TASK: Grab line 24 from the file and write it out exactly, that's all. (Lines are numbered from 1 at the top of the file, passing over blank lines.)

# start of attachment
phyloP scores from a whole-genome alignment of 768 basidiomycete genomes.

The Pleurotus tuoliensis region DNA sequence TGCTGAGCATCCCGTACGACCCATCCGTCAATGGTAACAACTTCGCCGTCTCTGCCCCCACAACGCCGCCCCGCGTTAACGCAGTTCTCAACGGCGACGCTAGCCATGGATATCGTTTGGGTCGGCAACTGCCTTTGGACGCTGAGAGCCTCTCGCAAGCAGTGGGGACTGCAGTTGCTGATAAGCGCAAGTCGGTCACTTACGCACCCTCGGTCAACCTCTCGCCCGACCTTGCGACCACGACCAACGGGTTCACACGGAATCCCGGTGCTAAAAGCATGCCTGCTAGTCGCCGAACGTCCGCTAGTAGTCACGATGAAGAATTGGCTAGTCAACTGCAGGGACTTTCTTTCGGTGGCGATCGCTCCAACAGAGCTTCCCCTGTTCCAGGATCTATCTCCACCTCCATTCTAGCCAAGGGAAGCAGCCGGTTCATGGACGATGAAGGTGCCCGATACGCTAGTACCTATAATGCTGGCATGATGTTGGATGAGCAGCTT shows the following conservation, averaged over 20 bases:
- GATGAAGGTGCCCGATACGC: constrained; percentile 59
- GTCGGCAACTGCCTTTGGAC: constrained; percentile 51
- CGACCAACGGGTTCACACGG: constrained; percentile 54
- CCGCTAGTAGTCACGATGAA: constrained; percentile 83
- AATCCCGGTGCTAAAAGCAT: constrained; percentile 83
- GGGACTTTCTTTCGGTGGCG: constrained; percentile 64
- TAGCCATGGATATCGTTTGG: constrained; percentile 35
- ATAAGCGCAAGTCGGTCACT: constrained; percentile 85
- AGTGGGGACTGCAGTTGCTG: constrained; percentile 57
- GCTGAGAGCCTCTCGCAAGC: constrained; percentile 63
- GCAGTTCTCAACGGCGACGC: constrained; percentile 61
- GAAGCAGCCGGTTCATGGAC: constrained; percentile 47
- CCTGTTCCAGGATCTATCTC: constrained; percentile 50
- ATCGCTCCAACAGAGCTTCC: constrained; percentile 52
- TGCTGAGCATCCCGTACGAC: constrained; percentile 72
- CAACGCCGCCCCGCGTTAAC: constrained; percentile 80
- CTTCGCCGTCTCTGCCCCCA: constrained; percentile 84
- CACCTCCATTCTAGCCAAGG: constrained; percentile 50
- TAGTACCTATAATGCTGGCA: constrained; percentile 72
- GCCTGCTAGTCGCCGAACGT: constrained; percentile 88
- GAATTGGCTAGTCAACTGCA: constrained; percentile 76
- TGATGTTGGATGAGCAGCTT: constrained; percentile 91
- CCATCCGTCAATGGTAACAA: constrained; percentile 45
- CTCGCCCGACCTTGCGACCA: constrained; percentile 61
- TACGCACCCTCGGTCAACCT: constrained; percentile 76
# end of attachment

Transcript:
- TGATGTTGGATGAGCAGCTT: constrained; percentile 91